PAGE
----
Transvaginal surgical mesh banned by the FDA

23 April 2019

The US Food and Drug Administration (FDA) has ordered manufacturers of transvaginal surgical mesh to halt sales and distribution in the country following safety concerns.

This order was issued following an FDA review of premarket approval applications submitted by Boston Scientific and Coloplast. The regulator said that long term safety and effectiveness of these products could not be demonstrated in comparison to surgical tissue repair without using mesh. The FDA has asked the companies to submit plans for market withdrawal in ten days and to follow-up on patients that participated in the companies’ 522 studies.

Surgical mesh implants ten to be used to repair abdominal tissue in pelvic organ prolapse. In 2016, these were reclassified as high-risk (class III).

“We are deeply disappointed by this decision and believe the inaccessibility of these products will severely limit treatment options for the 50% of women in the US who will suffer from POP during their lives,” said Boston Scientific. “We have been working with the FDA for many years to develop the clinical evidence necessary to keep these important treatment options available. Unfortunately, today’s announcement by the FDA removes that possibility for the foreseeable future.”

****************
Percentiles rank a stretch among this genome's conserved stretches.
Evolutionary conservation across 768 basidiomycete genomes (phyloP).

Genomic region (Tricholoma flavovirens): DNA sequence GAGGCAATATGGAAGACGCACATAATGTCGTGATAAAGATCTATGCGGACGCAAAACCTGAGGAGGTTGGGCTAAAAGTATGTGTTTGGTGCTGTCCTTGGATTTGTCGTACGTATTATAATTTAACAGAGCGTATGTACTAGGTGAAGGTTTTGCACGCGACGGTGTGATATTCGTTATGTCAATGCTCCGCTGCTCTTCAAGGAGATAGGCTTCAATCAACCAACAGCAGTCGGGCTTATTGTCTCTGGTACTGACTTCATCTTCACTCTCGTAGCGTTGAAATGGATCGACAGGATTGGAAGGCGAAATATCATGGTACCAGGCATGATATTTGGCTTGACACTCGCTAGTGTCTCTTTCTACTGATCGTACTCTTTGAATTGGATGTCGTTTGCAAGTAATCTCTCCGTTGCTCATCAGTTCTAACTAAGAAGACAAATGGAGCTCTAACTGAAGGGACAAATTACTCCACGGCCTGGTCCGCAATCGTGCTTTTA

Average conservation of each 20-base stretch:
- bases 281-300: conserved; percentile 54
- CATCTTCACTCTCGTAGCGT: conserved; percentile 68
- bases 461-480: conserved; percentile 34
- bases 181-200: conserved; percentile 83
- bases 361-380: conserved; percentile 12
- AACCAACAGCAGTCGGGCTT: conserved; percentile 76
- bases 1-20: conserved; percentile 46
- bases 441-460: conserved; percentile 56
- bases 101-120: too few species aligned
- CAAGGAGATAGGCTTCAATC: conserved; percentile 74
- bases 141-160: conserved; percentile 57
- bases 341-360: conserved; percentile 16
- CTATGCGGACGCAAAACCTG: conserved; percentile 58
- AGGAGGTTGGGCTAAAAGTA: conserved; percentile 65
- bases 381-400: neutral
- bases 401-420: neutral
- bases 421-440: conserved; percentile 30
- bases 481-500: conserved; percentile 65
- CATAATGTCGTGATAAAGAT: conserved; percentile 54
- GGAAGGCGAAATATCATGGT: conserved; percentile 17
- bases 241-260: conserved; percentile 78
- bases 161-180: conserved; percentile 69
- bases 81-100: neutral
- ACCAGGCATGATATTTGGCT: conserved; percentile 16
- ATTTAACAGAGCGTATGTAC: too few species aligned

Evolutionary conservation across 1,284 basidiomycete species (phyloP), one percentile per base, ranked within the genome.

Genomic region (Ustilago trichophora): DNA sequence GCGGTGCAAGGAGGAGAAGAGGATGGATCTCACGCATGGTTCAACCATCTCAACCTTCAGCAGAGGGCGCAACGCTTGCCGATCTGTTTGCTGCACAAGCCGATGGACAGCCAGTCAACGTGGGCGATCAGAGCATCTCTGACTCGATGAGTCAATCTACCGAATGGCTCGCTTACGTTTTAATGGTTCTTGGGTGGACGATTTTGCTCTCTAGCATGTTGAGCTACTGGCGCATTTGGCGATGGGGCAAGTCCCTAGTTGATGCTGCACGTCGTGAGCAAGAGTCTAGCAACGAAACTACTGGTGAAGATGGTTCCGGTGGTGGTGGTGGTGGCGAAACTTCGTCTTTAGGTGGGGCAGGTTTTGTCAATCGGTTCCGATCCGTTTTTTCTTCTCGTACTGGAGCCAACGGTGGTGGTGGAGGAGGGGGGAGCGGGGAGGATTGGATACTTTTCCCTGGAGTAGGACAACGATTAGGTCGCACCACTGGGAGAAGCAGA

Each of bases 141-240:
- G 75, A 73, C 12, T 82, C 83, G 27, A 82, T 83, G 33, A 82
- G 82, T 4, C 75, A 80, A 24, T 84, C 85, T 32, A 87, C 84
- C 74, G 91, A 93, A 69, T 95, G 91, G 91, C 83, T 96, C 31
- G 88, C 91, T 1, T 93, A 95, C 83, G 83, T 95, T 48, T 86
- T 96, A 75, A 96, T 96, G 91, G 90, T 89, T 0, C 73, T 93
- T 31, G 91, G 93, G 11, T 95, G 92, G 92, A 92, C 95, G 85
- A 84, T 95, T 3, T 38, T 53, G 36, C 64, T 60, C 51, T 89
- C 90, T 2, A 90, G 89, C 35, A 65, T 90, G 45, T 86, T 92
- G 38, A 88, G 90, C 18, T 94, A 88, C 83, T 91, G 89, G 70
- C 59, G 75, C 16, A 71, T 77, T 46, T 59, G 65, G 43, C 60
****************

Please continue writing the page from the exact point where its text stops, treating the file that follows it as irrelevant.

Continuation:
Transvaginal surgical mesh has been linked to multiple adverse events over the last few years. In July of last year, the UK imposed an immediate ban on the use of these products.

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